Instead of fighting for gender equality, let’s forget gender altogether
Writing about feminism always seems to leave me stuck between a rock and a hard place. When I write about the need for a greater awareness about sexual harassment and to challenge some men’s inappropriate behaviour, it is interpreted as my hatred for the entire male half of the species. On the other hand, when I write criticising the way some women approach modern issues like marriage and family, I am a self-loathing misogynist.
The feminist debate has become so bitter and divisive that every positive or negative statement about men or women is viewed as a battle cry. The inequalities between men and women in the UK speak for themselves but the endless competition and bickering between the champions of women’s and men’s rights hinders progress towards equality because they distract attention from the bigger picture.
There are barely any women in the UK that would try to claim that the life of the average Western women is as bad as the lives of some women in the developing world. War, rape, female genital mutilation and forced marriage are just a few of the vicious injustices faced all over the world that most British women have escaped.
But this circumstance this is due to the efforts of successive waves of feminism over the past century and the improvements feminists in the developed world have achieved. We had the enfranchisement revolution after the First World War, then the social and sexual revolution in the ’60s — but now these battles are won, it’s time for an identity revolution.
Take a look at a lot of modern day gender discrimination; unequal pay, women being excluded from FTSE 100 boardrooms, men being denied access to their children or being considered ‘weird’ if they want to become a primary school teacher or a nurse and, more generally, the sexual and emotional double standard that still exists between men and women. All of these problems are, to a certain extent, hinged upon the idea that there is a binary set of gender differences.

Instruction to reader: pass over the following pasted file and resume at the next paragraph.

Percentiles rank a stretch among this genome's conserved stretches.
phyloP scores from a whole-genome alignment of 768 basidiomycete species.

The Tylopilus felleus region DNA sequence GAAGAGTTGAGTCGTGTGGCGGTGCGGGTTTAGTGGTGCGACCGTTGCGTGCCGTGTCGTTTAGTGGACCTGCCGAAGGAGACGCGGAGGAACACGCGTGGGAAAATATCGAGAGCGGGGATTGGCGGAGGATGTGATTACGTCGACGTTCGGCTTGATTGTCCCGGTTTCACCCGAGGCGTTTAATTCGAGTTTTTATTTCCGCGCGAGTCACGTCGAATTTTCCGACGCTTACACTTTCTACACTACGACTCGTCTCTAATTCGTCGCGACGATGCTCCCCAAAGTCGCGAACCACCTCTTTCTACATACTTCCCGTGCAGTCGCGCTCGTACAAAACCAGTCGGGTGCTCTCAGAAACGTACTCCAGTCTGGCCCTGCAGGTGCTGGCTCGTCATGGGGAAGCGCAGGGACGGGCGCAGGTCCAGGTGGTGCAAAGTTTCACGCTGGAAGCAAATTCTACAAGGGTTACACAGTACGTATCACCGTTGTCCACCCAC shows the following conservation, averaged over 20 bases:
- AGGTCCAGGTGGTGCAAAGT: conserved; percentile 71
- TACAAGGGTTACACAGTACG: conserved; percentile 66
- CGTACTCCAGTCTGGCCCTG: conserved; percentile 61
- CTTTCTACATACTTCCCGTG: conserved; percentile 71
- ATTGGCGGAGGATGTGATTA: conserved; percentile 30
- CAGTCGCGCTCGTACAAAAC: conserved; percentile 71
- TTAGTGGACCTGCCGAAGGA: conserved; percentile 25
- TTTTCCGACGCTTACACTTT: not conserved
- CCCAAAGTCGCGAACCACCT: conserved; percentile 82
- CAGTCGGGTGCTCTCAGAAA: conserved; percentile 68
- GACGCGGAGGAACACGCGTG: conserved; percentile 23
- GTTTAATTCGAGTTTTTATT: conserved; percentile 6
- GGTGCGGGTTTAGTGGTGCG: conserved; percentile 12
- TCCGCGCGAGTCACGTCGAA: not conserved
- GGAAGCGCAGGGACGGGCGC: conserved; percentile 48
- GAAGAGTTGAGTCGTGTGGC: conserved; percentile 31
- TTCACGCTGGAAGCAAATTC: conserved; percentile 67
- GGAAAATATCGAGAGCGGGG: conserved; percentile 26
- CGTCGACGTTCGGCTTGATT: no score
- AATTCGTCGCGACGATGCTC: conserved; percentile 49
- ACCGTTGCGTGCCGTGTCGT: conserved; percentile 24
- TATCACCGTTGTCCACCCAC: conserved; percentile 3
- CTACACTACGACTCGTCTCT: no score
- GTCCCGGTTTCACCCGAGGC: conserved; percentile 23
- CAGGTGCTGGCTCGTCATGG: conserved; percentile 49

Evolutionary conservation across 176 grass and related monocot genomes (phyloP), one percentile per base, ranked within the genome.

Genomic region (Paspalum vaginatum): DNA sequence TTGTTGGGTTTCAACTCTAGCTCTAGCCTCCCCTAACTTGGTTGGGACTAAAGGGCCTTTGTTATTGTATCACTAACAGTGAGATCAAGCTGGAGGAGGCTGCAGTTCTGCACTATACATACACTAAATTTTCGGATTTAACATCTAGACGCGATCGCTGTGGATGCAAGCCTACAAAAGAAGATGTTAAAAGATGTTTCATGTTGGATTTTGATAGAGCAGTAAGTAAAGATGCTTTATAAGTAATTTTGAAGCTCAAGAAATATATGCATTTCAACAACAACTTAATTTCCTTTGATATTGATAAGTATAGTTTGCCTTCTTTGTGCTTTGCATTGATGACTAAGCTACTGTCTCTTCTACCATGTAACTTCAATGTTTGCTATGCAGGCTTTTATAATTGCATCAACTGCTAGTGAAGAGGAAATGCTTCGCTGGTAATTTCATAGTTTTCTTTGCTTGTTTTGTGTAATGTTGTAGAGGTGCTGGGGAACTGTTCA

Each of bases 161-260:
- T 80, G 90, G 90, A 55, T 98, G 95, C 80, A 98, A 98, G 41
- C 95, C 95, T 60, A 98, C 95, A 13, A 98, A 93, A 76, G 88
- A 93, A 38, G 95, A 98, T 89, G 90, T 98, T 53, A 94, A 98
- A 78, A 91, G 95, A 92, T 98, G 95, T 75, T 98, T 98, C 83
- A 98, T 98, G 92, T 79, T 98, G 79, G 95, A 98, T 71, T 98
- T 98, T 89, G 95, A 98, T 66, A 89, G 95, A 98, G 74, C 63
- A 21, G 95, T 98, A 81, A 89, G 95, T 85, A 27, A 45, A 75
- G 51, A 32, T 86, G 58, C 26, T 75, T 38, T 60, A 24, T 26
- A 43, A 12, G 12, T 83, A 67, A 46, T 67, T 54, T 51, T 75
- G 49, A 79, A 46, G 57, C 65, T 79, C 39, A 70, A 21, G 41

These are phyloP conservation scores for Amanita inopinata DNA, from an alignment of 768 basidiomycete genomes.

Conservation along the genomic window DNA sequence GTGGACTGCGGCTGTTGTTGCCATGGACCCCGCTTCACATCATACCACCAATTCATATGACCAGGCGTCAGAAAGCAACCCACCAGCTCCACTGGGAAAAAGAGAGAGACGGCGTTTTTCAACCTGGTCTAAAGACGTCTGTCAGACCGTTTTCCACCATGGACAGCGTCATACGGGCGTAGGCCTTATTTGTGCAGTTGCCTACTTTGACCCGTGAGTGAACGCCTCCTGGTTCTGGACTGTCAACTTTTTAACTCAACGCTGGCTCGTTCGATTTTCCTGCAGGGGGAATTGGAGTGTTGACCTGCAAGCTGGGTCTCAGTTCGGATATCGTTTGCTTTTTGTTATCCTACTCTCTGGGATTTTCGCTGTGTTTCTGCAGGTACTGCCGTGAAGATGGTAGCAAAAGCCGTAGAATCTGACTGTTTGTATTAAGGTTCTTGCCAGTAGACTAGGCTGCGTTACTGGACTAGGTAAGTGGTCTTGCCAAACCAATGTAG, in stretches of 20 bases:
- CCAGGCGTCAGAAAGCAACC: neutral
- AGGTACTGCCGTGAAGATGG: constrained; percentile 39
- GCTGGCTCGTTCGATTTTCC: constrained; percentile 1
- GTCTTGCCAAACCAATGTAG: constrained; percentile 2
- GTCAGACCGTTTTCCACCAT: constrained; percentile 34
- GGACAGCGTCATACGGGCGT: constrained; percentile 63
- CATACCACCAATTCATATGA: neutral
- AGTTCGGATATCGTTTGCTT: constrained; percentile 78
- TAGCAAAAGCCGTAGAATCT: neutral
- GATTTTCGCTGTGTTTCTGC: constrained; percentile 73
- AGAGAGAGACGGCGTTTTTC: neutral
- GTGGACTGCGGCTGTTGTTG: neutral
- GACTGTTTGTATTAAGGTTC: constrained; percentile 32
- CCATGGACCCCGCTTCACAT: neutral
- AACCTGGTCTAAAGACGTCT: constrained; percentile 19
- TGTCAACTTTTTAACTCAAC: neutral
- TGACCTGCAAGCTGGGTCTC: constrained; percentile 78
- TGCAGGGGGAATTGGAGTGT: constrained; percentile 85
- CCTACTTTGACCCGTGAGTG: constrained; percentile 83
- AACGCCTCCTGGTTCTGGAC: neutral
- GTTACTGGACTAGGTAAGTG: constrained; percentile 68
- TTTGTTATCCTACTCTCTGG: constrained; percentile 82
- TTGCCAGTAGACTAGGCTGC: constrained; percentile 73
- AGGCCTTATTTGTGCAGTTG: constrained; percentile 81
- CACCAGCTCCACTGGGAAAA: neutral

Gender binary assumes that humans can be categorised in simplistic base evolutionary terms as the male hunter and the female nurturer. As nature’s stereotypical ‘care givers’, women are supposed to assume the role of wife and mother — they are therefore presumed to be ‘too weak’ or unsuitable for the rigour of the boardroom; similarly men as nature’s stereotypical providers are ‘too hard’ or ‘cold’ to be able to care for others.
The endless hand wringing over the past few decades over whether or not women can ‘have it all’ fails to acknowledge the fact that some women may not want it all. Some women are simply more interested in their careers and can feel perfectly fulfilled without a husband or a baby. Similarly, young girls who don’t save themselves for marriage are not insecure or immoral — they just want to have fun in the same way a man would. On the flip side, men are stereotyped as power hungry, naturally aggressive; too busy earning money and being alpha males to want an equal role in raising their children or to worry about their emotions. But thoughts and emotions can be just as important to a man as to a woman and they therefore may not want to lose themselves in the cut-throat world of business; they may want a platform to get things off their chests or spend time with their children. It all depends on individual choice.
Much like class and race, ‘gender’ and the series of characteristics associated with it create an oppressive sense of ‘acceptable’, or hegemonic, behaviour, desires and thoughts. Human beings do not fit into neat boxes and the injustices that this notion creates need to be addressed by the Western gender equality movement. It’s hard to be a woman, but it’s not that easy to be a man either and the problem will only be solved by mutual acknowledgment of this.
The insistence on the age-old ‘Battle of the Sexes’ where stereotypical men and women battle for dominance is ultimately futile. While in some parts of the world — and in the past — women have — and had — to fight against their patriarchal oppressors for their rights and their freedom; but in Britain and in the twenty first century, maybe it’s time the battle lines were redrawn.Tagged in: equality, feminism, gender, misogyny
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